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Derby financial adviser offers help to colleagues across the world after sharing his thoughts on imposter syndrome

Derby financial adviser offers help to colleagues across the world after sharing his thoughts on imposter syndrome

The founder of a Derby financial advice company who gave a talk to fellow professionals online about self-doubt and feeling like he is “winging it” says he has been contacted by people all over the world looking help and support.

James Wallis, who set up his company, Aristotle Financial Planning, based at Friar Gate Studios, last year, says that enquiries have come from places as far afield as South Africa and Australia after he took part in the Next Gen Planners conference last month.

James was one of over 100 speakers from around the world to address the conference, which took place across three days and four continents and covered five different themes, including innovation, leadership and financial wellbeing.

His 15-minute talk – ‘Most of the Time I Feel I’m Winging It, But I Think That’s OK’ – covered his experiences of setting up his company and working with his clients, as well as his feelings of imposter syndrome – which is loosely defined as doubting your abilities and feeling like a fraud.

The NextGen Planners is an online community of over 500 financial planners, paraplanners and finance professionals, who share best practice and ideas and offer support to one another.

James is a member of the network and was encouraged to speak at the conference by a tutor on a leadership course he was taking at the time. He broke the talk down into a number of separate topics in order to explore his theme, including techniques on how to counteract feelings of inadequacy and analysing what failure would look like.

Following his appearance, he has since been invited to speak at a high-profile industry conference being held later this year, although he has been sworn to secrecy about the name and date of the event.

He said:

“I really enjoyed the experience of taking part in the conference and since then i have been contacted by quite a few people wanting to talk or know more, which has led to me sharing ideas with advisers from all over the world.

“That feeling of winging it is definitely something I still experience. Although I have worked in this industry for 12 years, I still often question myself about how qualified I am to give advice to high net-worth clients, let alone talk about the experience to my peers.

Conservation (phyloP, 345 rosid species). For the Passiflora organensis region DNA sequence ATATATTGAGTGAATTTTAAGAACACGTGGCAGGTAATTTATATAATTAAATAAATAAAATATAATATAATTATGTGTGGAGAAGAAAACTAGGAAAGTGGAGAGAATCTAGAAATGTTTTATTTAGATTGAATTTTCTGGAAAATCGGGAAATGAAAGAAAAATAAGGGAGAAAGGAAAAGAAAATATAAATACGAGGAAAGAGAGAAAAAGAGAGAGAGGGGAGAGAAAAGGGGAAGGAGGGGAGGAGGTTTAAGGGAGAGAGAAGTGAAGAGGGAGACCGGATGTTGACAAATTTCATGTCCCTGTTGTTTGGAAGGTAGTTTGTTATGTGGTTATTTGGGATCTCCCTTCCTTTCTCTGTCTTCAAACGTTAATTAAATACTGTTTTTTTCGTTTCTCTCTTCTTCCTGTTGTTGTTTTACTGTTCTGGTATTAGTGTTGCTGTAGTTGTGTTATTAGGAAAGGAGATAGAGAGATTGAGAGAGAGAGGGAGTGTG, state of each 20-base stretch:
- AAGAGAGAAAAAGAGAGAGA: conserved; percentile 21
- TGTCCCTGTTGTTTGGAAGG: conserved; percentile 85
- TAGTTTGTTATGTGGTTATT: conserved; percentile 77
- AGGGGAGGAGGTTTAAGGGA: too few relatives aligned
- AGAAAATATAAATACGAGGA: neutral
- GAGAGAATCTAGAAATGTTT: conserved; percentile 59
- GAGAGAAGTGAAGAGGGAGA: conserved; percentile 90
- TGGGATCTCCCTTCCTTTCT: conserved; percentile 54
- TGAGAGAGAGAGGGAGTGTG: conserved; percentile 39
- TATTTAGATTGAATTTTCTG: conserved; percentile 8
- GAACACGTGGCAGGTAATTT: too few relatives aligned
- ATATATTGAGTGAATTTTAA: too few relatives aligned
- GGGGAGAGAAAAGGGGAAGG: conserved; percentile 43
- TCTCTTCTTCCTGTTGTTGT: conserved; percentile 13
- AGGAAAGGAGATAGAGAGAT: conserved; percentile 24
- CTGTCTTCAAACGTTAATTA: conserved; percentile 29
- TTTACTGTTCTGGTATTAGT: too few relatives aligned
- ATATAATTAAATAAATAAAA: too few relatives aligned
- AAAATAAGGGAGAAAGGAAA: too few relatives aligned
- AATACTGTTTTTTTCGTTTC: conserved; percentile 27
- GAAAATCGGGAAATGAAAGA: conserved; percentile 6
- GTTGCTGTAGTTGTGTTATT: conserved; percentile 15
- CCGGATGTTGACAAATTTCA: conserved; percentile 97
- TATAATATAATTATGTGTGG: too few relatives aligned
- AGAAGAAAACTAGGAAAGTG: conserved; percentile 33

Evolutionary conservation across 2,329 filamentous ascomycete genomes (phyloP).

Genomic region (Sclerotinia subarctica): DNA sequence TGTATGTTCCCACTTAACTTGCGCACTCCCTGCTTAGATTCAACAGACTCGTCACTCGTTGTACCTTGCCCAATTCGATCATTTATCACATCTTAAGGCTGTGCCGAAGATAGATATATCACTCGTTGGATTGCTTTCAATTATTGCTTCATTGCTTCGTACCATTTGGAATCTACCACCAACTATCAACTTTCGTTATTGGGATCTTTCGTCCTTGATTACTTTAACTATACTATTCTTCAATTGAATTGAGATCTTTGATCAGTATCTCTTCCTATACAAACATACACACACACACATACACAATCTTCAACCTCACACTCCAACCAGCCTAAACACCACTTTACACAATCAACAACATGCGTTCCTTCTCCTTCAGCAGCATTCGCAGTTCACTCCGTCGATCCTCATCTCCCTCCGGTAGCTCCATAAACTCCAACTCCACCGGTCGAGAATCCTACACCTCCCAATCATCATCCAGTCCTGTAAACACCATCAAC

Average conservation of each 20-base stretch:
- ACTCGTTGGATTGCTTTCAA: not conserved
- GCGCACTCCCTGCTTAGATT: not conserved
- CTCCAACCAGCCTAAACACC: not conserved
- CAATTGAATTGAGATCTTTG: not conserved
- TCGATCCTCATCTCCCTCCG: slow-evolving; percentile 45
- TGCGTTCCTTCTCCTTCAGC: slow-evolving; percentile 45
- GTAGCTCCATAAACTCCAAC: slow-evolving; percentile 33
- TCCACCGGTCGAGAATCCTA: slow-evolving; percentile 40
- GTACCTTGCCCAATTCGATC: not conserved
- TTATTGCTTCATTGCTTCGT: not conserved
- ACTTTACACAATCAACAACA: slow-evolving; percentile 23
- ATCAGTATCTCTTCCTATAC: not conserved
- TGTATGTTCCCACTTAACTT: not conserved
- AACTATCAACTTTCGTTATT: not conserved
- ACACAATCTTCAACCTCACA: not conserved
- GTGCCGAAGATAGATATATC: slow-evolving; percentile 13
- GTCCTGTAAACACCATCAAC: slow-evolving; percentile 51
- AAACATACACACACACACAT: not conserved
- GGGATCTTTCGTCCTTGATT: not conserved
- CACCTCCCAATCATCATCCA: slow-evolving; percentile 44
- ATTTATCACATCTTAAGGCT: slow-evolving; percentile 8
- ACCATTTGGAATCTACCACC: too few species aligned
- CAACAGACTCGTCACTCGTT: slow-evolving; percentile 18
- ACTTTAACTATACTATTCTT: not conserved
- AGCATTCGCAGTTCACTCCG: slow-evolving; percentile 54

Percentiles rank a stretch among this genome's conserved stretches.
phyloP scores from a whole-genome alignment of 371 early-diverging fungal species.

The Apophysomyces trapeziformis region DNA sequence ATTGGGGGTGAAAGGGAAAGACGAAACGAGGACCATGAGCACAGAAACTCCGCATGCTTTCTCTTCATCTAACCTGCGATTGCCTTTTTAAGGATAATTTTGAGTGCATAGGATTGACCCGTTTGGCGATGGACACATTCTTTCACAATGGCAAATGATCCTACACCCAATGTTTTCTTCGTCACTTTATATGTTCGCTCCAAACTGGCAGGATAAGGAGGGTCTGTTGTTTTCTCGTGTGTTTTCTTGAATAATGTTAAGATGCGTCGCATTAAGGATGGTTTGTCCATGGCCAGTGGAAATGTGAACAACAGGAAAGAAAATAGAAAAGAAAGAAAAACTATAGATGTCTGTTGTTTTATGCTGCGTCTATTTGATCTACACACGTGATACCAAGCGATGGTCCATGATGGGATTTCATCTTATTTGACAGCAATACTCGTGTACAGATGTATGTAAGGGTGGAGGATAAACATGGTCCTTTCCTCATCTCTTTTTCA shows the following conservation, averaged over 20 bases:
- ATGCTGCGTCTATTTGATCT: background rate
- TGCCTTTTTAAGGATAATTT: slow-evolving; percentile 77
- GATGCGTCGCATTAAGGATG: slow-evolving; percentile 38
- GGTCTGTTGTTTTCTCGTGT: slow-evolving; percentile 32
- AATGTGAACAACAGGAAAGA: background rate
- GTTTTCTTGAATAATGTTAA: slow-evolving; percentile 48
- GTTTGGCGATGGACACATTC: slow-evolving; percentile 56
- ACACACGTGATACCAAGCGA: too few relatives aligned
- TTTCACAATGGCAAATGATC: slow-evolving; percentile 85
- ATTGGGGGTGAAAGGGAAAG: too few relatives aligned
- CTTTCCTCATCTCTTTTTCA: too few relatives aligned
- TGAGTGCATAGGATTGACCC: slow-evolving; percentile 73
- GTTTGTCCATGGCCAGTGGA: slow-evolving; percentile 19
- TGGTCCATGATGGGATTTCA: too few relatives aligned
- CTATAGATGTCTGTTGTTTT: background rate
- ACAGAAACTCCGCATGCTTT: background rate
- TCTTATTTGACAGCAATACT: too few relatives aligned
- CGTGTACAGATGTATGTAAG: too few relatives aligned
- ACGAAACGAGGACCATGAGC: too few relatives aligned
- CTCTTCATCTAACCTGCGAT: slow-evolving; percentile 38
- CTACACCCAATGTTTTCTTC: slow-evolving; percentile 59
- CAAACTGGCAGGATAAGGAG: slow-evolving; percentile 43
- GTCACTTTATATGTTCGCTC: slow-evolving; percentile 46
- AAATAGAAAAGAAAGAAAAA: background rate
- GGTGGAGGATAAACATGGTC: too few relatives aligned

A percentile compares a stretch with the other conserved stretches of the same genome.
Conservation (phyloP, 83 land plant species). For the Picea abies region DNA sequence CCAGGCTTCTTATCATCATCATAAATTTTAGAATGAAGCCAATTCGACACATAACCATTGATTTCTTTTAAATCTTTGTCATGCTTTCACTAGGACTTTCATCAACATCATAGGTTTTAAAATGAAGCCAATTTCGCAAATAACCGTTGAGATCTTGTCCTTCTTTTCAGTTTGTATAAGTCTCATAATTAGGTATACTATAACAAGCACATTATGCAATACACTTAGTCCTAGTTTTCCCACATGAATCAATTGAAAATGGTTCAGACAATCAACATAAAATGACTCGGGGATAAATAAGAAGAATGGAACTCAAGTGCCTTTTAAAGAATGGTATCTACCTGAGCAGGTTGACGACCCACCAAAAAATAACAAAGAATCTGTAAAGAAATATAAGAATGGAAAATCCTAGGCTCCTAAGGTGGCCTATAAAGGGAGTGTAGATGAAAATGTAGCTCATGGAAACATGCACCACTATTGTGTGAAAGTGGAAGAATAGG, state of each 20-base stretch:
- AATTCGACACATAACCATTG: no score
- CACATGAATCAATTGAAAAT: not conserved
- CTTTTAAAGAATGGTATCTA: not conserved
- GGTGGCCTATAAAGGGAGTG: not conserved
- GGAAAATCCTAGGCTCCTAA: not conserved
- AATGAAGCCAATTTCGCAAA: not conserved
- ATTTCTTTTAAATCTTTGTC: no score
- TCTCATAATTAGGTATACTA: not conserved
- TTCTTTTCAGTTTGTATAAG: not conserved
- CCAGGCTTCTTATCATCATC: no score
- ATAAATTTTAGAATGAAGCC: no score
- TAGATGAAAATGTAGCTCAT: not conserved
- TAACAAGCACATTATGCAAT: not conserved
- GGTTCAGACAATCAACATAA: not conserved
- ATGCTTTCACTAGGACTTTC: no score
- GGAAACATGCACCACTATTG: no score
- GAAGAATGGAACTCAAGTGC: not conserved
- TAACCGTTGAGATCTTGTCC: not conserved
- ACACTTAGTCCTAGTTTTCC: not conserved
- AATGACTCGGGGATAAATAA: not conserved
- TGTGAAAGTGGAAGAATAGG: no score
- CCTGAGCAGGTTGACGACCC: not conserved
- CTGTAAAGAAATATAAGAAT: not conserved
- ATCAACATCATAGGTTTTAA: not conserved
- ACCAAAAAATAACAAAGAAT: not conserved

“However, I tell myself that those feelings are natural and I now know from the conference how they are shared by a great many people, especially younger people in the financial services industry.”

James set up his company just before the coronavirus pandemic hit last year, forcing him to work from home and conduct his business with clients over the internet. This year he took on his first member of staff, Gemma Bailey, and he has now agreed to act as a mentor for a fellow professional.

He said:

“Our industry is unusual in that there is a gap in companies run by people in their 40s at the same time as a host of younger people setting up in business, all of whom are seeking advice and looking for mentoring.

“That split means that they are turning to each other for help, which has created a wonderful community of financial advisors who are supporting each other rather than competing with them.

“I have had some great mentors and am now doing some mentoring, which is wonderful, especially in an industry whose members have traditionally been quite closed-off to one another.”

James founded his company because he saw a need for a financial advice service that is straightforward and personable.

The company has nearly 100 clients all across Derbyshire and further afield and James also holds free drop-in sessions at local firms and councils to offer staff advice on pensions, investments and reducing debt.

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